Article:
The following extract is from a reflection from the Apostleship of Prayer. It provides a succinct and accessible way to check in with God as a cardiac review of sorts, midway through Lent. I encourage you to click through the link to read the entire exercise.

________________________

Heart Check-Up
A couple of weeks ago, I shared an excerpt from Pope Francis’ Message for Lent 2015:

During this Lent, then, brothers and sisters, let us all ask the Lord: “Fac cor nostrum secundum cor tuum”: Make our hearts like yours (Litany of the Sacred Heart of Jesus). In this way we will receive a heart which is firm and merciful, attentive and generous, a heart which is not closed, indifferent or prey to the globalization of indifference.

“Make our hearts like yours.”

How’s that going?

– Original source: Apostleship of Prayer

Source: Apostleship of Prayer

Reflection: In the Footsteps of Marie Madeleine Pilgrimage

The following reflection is a guest post submitted by one of the pilgrims who “walked with us” on the pilgrimage I made earlier this year.

Keeping-Company.com | Faithful Companions of Jesus

Image: G. Anderson, 2014.

In the footsteps of Marie Madeleine

Some time on, and I am still in awe of the fact that one woman, who lived 156 years ago is the reason that in 2014, 32 pilgrims, 5 FCJ sisters and one coach driver are gathered in Central France, visiting countless churches, houses, run down country estates, disused chapels, negotiating winding country roads, unsure of which turn to take, in order to find four generations of a family willing to welcome a group of strangers, who don’t speak their language, into their home and treat them like long lost friends.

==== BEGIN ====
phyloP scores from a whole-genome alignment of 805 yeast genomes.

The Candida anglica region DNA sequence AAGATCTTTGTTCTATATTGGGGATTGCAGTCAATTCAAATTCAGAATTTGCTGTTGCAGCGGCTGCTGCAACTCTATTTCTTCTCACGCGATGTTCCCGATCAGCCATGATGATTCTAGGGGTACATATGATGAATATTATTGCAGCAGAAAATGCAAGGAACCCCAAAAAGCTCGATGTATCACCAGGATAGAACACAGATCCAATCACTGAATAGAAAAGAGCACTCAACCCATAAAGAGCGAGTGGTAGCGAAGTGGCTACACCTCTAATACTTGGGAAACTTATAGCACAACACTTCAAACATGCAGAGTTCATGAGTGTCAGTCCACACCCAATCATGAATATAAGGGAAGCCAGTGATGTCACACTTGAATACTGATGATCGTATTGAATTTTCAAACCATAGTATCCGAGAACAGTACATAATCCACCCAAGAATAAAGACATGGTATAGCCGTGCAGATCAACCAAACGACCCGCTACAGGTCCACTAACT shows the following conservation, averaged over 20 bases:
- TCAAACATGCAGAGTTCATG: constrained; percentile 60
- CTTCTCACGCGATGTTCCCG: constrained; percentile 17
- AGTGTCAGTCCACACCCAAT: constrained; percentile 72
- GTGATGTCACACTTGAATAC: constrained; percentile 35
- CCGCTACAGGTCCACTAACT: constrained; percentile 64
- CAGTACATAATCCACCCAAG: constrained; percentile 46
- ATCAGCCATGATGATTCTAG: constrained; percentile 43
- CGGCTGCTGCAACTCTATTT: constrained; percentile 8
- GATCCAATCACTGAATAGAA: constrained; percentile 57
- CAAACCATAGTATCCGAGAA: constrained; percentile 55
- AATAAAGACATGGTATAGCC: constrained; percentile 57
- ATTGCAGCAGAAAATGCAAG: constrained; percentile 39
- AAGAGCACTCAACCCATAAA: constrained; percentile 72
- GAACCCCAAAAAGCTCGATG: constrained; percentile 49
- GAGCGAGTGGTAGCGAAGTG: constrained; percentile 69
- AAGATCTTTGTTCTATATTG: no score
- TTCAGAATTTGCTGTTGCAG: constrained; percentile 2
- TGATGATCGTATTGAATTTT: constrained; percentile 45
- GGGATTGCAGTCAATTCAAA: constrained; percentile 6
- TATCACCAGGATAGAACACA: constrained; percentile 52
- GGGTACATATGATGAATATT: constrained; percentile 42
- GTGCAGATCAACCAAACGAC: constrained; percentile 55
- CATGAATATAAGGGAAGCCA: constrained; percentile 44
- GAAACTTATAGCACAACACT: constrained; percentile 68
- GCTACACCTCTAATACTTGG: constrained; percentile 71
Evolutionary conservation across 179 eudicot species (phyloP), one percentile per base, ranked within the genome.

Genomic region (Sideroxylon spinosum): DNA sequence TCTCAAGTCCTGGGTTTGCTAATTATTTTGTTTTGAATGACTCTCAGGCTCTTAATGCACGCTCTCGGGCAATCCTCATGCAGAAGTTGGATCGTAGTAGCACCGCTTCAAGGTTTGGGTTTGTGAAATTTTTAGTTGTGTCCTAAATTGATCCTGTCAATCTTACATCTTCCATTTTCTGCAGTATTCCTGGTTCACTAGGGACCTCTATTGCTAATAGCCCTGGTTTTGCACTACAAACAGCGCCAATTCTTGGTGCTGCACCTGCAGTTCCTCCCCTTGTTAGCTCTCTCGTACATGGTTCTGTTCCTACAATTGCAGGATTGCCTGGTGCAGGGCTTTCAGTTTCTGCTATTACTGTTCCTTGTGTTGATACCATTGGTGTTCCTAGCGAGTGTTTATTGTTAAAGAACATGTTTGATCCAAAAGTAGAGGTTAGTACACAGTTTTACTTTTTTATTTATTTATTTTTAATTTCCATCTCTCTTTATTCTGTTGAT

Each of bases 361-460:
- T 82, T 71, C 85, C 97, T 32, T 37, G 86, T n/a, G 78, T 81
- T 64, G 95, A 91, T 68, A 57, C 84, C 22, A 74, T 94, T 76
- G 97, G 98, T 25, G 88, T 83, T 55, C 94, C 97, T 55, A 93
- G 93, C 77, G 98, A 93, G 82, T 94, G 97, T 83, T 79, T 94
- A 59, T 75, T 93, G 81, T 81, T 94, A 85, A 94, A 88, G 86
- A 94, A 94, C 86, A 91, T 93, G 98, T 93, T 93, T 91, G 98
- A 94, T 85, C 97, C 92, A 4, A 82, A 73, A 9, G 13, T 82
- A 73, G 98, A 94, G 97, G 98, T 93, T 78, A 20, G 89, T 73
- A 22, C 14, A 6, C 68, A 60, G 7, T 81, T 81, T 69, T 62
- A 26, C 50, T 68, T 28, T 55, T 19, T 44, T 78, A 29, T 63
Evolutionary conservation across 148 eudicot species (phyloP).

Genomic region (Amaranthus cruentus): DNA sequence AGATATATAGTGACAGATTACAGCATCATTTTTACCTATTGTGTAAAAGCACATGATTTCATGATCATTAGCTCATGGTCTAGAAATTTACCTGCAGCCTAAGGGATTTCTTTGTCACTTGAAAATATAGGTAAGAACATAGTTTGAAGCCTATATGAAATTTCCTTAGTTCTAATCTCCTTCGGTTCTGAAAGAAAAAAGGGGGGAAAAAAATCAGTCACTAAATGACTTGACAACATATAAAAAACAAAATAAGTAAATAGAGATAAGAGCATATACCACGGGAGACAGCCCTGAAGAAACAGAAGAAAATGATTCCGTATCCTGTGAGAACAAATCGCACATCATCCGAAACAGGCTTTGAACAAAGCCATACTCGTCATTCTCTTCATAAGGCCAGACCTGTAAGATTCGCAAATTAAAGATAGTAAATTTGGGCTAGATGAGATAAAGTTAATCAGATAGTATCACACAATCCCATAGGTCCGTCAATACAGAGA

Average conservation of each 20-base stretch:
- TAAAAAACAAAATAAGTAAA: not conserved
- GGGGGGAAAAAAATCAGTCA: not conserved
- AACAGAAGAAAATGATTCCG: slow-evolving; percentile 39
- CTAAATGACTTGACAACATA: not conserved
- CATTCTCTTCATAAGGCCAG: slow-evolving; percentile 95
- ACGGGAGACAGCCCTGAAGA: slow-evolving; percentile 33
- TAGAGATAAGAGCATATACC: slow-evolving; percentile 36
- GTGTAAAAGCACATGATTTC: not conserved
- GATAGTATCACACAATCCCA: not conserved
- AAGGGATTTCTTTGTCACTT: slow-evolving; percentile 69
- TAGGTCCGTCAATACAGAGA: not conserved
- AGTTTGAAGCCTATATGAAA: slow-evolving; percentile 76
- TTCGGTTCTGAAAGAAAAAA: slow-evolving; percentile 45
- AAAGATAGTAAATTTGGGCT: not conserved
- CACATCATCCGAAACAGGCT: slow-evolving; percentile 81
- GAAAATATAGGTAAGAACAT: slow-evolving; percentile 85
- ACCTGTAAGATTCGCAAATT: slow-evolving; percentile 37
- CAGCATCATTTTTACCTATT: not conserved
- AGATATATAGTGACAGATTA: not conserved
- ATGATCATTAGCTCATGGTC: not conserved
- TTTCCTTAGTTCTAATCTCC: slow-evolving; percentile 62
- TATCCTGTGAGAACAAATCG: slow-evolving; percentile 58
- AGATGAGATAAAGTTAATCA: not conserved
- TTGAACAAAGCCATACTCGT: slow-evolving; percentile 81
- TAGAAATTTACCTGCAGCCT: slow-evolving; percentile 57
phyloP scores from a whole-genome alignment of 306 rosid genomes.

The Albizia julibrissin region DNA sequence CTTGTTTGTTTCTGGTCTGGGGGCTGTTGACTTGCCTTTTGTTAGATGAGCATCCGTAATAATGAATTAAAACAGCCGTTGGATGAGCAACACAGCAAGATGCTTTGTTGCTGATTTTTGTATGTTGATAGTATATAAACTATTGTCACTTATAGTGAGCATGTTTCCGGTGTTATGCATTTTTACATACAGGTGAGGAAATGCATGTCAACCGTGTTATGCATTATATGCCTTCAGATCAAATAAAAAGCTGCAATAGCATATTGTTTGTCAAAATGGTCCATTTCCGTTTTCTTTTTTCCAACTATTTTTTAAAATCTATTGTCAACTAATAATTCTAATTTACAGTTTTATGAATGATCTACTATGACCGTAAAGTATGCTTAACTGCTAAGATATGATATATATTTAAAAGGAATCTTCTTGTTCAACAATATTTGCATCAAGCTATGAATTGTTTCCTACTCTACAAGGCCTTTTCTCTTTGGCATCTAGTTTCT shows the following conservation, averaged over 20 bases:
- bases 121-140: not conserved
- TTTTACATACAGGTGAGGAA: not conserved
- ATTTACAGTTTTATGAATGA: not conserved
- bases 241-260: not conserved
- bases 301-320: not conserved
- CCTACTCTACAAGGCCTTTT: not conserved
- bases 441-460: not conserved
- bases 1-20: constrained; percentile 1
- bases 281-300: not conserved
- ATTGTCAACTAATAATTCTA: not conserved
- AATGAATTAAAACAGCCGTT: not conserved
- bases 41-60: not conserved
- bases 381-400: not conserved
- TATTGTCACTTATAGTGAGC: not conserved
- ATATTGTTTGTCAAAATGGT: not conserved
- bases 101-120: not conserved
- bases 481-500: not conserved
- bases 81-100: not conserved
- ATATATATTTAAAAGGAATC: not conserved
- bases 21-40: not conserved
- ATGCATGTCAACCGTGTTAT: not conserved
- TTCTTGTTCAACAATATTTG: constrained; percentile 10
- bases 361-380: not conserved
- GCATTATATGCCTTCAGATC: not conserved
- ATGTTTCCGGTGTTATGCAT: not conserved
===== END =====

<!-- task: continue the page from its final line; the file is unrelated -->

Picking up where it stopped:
Keeping-Company.com | Faithful Companions of Jesus

The generous spread provided by the de Bonnault-de Bengy families.
Image courtesy: A. Daw, 2014.

It is a fact that we are reminded of as we sit, (at the feet of the master, who is Sr. Mary Campion) in the garden of Rue Coursalon in Bourges, on a very sunny and hot afternoon in July. The group, representing four continents, is grappling with the question, “Am I a tourist or a pilgrim?” “What is the difference?” Someone in the group suggests that the pilgrim is someone who is searching for the meaning of things and I am reminded of the quote from The Little Prince,

It is only with the heart that one can see rightly; what is essential remains invisible to the eye. | Antoine de Saint-Exupery

And so, our focus goes beyond the facts of the story which is unfolding before us… We begin to glimpse the young woman, mother and daughter who is struggling to do the right thing, against a backdrop of political unrest, social upheaval and is torn between her strong sense of family duty and her desire to seek only the will of God and accomplish it faithfully, as soon as it is made known to her. It is a struggle, not unlike the struggles of this group of pilgrims, nearly 200 years later. Conversations deepen and centre on questions of justice and dignity for individuals and groups in our 21st-Century world. We come to the conclusion that if Marie Madeleine were here today, it would be these same issues that she would want to tackle.